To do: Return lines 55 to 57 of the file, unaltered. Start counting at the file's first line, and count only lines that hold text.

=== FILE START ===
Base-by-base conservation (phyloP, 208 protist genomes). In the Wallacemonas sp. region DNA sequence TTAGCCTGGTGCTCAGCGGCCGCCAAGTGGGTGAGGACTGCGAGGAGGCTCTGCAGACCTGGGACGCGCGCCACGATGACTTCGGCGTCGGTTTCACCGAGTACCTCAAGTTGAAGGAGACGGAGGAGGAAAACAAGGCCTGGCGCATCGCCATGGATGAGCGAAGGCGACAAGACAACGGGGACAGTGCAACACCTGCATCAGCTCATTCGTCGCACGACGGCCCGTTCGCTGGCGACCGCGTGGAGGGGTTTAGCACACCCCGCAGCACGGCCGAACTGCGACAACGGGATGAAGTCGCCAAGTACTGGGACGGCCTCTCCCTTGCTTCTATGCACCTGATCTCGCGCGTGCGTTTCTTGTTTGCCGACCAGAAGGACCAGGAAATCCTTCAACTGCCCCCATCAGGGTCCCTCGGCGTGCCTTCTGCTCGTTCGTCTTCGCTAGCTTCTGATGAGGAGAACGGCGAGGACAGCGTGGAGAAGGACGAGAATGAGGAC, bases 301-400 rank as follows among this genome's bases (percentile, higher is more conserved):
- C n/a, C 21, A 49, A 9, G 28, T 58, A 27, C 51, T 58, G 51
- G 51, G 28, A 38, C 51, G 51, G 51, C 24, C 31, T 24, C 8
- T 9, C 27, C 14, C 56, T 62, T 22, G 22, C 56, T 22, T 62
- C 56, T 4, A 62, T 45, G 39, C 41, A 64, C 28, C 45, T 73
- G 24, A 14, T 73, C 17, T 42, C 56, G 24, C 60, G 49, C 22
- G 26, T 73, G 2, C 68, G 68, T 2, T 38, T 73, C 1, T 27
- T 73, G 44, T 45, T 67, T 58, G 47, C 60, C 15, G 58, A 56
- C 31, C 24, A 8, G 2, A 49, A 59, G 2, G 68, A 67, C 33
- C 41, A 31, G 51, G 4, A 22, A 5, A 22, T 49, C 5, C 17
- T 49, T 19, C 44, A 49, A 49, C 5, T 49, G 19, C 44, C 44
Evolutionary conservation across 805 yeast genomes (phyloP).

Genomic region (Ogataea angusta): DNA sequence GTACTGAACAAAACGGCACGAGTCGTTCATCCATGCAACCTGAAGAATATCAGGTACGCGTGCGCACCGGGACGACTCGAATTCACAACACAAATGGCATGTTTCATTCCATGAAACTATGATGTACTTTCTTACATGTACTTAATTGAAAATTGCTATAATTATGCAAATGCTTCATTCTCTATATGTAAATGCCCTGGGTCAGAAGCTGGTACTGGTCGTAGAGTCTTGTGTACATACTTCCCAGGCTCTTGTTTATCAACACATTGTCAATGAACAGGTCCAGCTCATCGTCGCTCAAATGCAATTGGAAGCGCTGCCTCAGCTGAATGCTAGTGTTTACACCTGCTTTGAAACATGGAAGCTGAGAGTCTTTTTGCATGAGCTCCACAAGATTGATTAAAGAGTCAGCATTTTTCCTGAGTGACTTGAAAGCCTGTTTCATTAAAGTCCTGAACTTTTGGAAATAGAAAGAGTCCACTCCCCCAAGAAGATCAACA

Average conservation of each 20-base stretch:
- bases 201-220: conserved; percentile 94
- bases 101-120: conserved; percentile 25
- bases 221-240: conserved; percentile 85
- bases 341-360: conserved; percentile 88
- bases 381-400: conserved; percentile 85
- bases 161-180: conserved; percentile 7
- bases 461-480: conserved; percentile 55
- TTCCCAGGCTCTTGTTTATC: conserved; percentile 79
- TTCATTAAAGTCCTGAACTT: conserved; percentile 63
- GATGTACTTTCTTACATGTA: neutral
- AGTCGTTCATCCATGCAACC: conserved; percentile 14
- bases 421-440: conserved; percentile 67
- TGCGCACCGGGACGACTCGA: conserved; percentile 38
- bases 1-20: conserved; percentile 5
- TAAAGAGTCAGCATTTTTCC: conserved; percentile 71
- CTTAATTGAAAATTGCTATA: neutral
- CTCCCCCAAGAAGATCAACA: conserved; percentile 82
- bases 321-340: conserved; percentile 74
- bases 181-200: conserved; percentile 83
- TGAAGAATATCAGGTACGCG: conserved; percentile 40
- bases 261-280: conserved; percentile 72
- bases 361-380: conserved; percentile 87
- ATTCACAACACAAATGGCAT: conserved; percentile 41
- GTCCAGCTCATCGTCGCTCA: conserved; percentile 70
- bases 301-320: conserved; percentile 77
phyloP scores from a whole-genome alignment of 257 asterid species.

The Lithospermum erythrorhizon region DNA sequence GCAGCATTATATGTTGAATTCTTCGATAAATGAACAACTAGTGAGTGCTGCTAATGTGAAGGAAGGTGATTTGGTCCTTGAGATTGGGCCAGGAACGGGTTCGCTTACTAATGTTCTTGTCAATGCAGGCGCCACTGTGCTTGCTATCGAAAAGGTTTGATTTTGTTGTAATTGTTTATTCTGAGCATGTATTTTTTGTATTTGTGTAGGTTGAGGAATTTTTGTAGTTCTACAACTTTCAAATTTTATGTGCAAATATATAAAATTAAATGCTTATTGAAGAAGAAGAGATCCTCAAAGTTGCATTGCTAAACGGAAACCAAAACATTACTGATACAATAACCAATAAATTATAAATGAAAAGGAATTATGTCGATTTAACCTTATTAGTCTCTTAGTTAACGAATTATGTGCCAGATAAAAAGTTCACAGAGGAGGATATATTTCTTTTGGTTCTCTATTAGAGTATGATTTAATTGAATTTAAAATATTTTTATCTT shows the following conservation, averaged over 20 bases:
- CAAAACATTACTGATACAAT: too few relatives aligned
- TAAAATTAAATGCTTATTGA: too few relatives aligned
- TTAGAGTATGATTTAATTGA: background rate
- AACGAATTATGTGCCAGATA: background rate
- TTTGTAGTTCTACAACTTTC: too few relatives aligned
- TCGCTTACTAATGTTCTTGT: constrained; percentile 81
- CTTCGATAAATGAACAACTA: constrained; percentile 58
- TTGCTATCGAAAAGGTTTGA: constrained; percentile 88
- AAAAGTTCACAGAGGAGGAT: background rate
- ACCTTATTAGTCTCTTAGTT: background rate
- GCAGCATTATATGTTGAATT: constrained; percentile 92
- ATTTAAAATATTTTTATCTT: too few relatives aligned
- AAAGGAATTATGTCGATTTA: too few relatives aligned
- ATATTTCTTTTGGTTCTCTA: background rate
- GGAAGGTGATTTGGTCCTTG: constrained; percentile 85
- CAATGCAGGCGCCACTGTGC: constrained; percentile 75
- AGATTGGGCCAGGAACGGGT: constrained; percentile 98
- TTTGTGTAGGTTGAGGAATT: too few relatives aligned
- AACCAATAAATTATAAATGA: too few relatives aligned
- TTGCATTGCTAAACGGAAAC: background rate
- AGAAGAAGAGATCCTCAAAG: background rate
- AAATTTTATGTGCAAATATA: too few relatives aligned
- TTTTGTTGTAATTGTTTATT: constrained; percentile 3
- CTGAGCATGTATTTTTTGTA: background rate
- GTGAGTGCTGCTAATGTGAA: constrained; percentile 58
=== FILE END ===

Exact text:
- ATATTTCTTTTGGTTCTCTA: background rate
- GGAAGGTGATTTGGTCCTTG: constrained; percentile 85
- CAATGCAGGCGCCACTGTGC: constrained; percentile 75